The study found that compared with non-severe patients, severe patients had higher indices like cardiac troponin T and respiratory rate. In cox regression analysis, cardiac troponin T correlated with 28-day mortality most.
The study team concluded that
abnormal cardiac troponin T value after admission were in strong correlation with 28-day survival status.
: Cardiac Troponin T as the Underlying Risk Factor Associated With Disease Severity and Mortality in Patients With Coronavirus Disease 2019
4. Human Surfactant Protein D Could Be A potential Antiviral To treat COVID-19.
The Human SP-D is a potent innate immune molecule whose presence at pulmonary mucosal surfaces allows immune surveillance role against pulmonary pathogens. Higher levels of serum SP-D have been reported in patients with SARS-CoV infection. . Studies have suggested the ability of human SP-D to recognize spike glycoprotein of SARS-CoV; its interaction with HCoV-229E strain leads to viral inhibition in human bronchial epithelial (16HBE) cells.
Past studies have reported that a recombinant fragment of human SP-D (rfhSP-D) composed of 8 Gly-X-Y repeats, neck and CRD region, can act against a range of viral pathogens including influenza A Virus and Respiratory Syncytial Virus in vitro, in vivo and ex vivo models.
This study was aimed at examining the likely protective role of rfhSP-D against SARS-CoV-2 infection. rfhSP-D showed a dose-responsive binding to S1 spike protein of SARS-CoV-2 and its receptor binding domain. Importantly, rfhSP-D inhibited interaction of S1 protein with the HEK293T cells overexpressing Angiotensin Converting Enzyme 2. The protective role of rfhSP-D against SARS-CoV-2 infection as an entry inhibitor was further validated by the use of pseudotyped lentiviral particles expressing SARS-CoV-2 S1 protein; ~0.5 RLU fold reduction in viral entry was seen following rfhSP-D treatment (10 microg/ml).
The study findings results highlight the therapeutic potential of rfhSP-D in SARS-CoV-2 infection and merits pre-clinical studies in murine models.
BioRxiv: Binds S1 and Receptor Binding Domain of Spike protein and acts as an entry inhibitor of SARS-CoV-2 Pseudotyped viral particles in vitro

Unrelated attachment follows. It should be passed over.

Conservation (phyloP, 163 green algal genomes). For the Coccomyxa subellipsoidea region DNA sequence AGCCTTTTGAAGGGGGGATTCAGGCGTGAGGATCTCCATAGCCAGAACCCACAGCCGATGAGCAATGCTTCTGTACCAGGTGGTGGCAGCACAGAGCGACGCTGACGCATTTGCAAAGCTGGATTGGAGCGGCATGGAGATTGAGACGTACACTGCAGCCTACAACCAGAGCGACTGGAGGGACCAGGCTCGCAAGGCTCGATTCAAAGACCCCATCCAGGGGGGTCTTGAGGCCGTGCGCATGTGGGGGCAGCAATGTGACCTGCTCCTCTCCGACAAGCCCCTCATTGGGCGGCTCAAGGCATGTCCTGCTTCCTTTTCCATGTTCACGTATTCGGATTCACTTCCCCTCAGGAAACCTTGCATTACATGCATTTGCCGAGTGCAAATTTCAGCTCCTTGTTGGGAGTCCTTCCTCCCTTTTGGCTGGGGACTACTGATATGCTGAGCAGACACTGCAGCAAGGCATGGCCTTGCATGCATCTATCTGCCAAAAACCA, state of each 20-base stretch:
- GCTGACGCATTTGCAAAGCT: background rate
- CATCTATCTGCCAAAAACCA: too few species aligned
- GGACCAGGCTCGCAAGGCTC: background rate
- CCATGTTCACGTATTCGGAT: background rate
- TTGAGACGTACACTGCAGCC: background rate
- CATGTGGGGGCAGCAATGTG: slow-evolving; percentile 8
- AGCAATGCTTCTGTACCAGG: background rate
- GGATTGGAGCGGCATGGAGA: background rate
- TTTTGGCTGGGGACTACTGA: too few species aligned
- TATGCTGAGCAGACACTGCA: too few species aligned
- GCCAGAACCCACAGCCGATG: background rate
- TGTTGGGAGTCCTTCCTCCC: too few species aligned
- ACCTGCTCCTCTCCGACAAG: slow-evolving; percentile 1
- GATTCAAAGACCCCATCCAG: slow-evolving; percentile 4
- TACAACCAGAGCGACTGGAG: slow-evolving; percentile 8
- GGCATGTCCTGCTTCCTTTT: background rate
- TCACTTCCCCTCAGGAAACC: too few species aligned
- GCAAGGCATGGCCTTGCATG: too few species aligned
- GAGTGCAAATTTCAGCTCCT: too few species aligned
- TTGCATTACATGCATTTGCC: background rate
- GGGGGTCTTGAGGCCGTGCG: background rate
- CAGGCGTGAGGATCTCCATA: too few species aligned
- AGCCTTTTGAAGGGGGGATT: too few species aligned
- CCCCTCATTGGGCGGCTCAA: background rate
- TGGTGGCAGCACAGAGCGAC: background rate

Another preprint study also was published supporting the usage of Human Surfactant Protein D as potential inhibitors of SARS-CoV-2
That study also aimed to examine the potential of a recombinant fragment of human SP-D (rfhSP-D) as an inhibitor of replication and infection of SARS-CoV-2.
The study team used both computational docking studies and in vitro studies. rfhSP-D interaction with spike protein of SARS-CoV-2 and hACE-2 receptor was predicted via docking analysis. The inhibition of interaction between spike protein and ACE-2 by rfhSP-D was confirmed using direct and indirect ELISA. The effect of rfhSP-D on replication and infectivity of SARS-CoV-2 from clinical samples was studied by measuring the expression of RdRp gene of the virus using qPCR.
In-silico interaction studies indicated that three amino acid residues in the RBD of spike of SARS-CoV-2 were commonly involved in interacting with rfhSP-D and ACE-2. Studies using clinical samples of SARS-CoV-2 positive cases (asymptomatic, n=7 and symptomatic, n=8 and negative controls n=15) demonstrated that treatment with 5 micro M rfhSP-D inhibited viral replication by ~5.5 fold and was more efficient than Remdesivir (100 micro M). Approximately, a 2-fold reduction in viral infectivity was also observed after treatment with 5 micro M rfhSP-D.
These results conclusively demonstrate that the calcium independent rfhSP-D mediated inhibition of binding between the receptor binding domain of the S1 subunit of the SARS-CoV-2 spike protein and human ACE-2, its host cell receptor, and a significant reduction in SARS-CoV-2 infection and replication in-vitro.
: A recombinant fragment of Human surfactant protein D binds Spike protein and inhibits infectivity and replication of SARS-CoV-2 in clinical samples